In the search of the high amp fuse I stumbled upon this. It is called strip fuse, very cheap and available for 30A, 40A, 50A, 60A, 80A, 100A. Since I’m going to use Anti-Spark Loop Key in my build I got the idea to combine the two.
I recommend soldering to the male part, not female like @sl33py did, because it is easier to screw up and accidentally short the male part and get some sparks if it sits in the skateboard. The male cap of XT90-S is also very cheap and easier to get, it is exactly the same as XT90 without S.
Wow, good find! I actually just made a loop key last night since my anti-spark switch got fried. Now I want to make another using your technique
I agree with this… with one caveat. You’re right that it would be better to have the XT90S male wired inline with a female XT90 loop key; with the key disconnected, a female “live” end is much easier to accidentally connect the poles**. BUT I would only recommend this if you are NOT using XT90 connectors anywhere else in your build. I almost wired my loop key just as you’ve described, but my battery pack has a XT90S male output. Building a female XT90 loop key would mean I also just built a “shorting adapter”… aka a very convenient way to blow up my battery, if for some reason it was hooked up incorrectly
**NOTE: With a loop key, touching the two poles together would not actually be a short in this case. It would just connect the circuit.
@jmasta. I think you have female and male confused. The male is the one with the male bullets in it, the female is the one with the female bullets in it. XT90-S only come in female variant.
E: If you plug in your loop key directly to your battery, you have bigger issues and should honestly not be building these
XT90-S anti spark were made to replace the battery connector (female) and not the way many in here do it where they solder a male to the battery. It is extremely bad practice to solder any kind of male connector to a battery as it could easily be shorted by a metallic surface or any conductive debris.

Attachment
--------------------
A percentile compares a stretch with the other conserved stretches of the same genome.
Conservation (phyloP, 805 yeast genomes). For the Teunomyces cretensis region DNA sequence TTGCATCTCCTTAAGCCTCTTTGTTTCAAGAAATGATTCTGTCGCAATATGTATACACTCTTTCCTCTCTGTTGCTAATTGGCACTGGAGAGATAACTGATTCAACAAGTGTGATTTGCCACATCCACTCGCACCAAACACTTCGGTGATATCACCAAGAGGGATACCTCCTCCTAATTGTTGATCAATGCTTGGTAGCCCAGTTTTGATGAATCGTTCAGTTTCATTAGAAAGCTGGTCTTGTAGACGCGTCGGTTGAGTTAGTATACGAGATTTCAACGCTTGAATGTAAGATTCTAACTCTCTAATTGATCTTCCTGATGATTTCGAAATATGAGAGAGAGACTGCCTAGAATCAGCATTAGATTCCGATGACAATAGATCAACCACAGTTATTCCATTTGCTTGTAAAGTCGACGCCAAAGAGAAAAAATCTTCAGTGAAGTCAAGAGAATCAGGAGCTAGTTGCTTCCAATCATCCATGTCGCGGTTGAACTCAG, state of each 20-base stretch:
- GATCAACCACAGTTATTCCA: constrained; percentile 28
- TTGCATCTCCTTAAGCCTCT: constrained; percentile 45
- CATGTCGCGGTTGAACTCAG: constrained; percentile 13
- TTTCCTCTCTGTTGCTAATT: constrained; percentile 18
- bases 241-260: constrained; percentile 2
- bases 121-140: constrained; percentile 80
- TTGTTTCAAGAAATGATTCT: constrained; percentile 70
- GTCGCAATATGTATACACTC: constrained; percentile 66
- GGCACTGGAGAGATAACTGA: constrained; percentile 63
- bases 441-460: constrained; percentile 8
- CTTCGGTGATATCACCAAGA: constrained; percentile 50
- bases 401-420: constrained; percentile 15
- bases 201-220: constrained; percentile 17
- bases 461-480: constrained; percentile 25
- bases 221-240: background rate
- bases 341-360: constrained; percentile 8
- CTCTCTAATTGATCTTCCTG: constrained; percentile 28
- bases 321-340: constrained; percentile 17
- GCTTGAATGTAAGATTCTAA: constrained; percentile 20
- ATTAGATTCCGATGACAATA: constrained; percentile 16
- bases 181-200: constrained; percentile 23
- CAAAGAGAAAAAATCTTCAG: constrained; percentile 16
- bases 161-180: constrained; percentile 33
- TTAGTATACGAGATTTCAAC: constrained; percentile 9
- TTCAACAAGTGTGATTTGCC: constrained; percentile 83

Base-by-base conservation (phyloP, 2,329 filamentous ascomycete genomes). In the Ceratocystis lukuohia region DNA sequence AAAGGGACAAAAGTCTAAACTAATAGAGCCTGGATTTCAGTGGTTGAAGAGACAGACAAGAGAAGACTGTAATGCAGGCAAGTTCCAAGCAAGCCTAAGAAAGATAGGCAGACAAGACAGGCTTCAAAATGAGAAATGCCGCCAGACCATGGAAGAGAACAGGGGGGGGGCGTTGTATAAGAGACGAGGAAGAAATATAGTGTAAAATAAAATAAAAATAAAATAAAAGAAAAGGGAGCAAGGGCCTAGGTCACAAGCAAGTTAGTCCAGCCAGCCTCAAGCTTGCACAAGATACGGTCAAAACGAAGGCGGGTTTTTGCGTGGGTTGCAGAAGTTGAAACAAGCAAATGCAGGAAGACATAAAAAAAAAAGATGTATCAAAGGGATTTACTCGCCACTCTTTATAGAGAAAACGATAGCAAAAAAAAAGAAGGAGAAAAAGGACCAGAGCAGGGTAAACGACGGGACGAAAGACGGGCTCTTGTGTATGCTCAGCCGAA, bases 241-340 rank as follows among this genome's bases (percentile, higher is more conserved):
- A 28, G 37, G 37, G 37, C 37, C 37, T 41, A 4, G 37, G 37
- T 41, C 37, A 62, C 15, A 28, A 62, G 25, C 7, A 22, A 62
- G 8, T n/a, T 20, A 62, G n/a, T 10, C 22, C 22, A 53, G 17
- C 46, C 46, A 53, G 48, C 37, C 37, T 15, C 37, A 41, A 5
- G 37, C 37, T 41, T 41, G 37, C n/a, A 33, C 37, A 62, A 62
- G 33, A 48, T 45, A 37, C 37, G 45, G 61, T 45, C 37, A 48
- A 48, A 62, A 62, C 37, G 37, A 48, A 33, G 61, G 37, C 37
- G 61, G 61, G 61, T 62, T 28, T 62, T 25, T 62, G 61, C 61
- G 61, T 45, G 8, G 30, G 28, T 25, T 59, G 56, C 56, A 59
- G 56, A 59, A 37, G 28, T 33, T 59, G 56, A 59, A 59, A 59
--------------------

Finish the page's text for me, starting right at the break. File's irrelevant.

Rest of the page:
E2: Regarding @jmasta note, absolutely not. Touching both terminals of the batteries with your hands will not kill you… Where did you get that from???
@jmasta. I think you have female and male confused. The male is the one with the male bullets in it, the female is the one with the female bullets in it. XT90-S only come in female variant.[/quote]
I’d argue that is up to interpretation. Yes, the XT90S plug has embedded female bullet connectors, but it physically goes into the XT90 socket. It that sense it can be viewed as either male or female. Even the internet disagrees:
I did not mean to offend you and no I dont know you but it’s true, its bad engineering to put male plugs on a battery. Check literally all LiPo makers that have XT, EC or Deans connectors and tell me which end is on the battery.This is done for a reason. If you are making a design with a loop key in it then obviously you can take precautions but if you connect a short across your battery, that is on you for being careless. Not that you’d ever be able to get the whole thing on (just ask one of our interns who shorted a 10S10P pack. Spoiler, the bullets melted and sparks flew everywhere as he dropped the connector). If you are the designer and only user, you should know your system well enough to not make that kind of mistake.
By the way, here’s proof you cannot kill yourself holding both terminals of a 10S4P pack. I’ve also done this on a 10S10P pack but cannot post pictures
HUMMM… you also won’t kill yourself if the current doesn’t pass trough you heart… Current will always choose the shorter way… and on the picture you’ve just shown current will only pass trough your hand
You’re using one hand. I specifically said touching the negative terminal with your other hand. Those are very different scenarios
I edited my post so as to not scare away newcomers. However, 50V (12S) is often defined as the threshold at which many OSHA regulations begin to apply. While it is not likely, serious injury is still possible
Exposure to 25V is also clearly safe with no risk to human life. It is only when we reach around 50V that we start having issues with shocks that are capable of delivering more than 13.5 W-sec in less than 3 sec. At 50V, the power equals 5W, and the calculated exposure time is 2.7 sec. (5 × 2.7 = 13.5). This assumes a “worse-case” body resistance of 500 ohms. Most people in reasonably good physical and mental shape can still react quickly enough to release themselves in 2.7 sec or less from a 50V shock. When the voltage level is 50V and above, however, it delivers too much energy in less than 3 sec, which leads to electrical fatalities.
But you are right on the naming convention. My bad! Either way, male/female is a pretty confusing way to describe an XT connector. Most people would probably (incorrectly) classify the XT90S as male. It’s 2017 and even our connectors don’t know what sex they are anymore!!!
Also 500ohm resistance?!? Is the test subject drenched in sweat and are we applying paddles to the chest? At 100V the NIOSH states hand to hand resistance with a large contact area circuit with dry skin as:
5% population under 1200ohm
50% population under 1875ohm
95% population under 3200ohm
I touched a tube lighting end connector with my hand by accident when I was trying to align the two end probes that’s stick out of it to the housing. You feel this heat jump through your body when the electricity passes through you. Lucky enough my hand came off or it could have done more damage.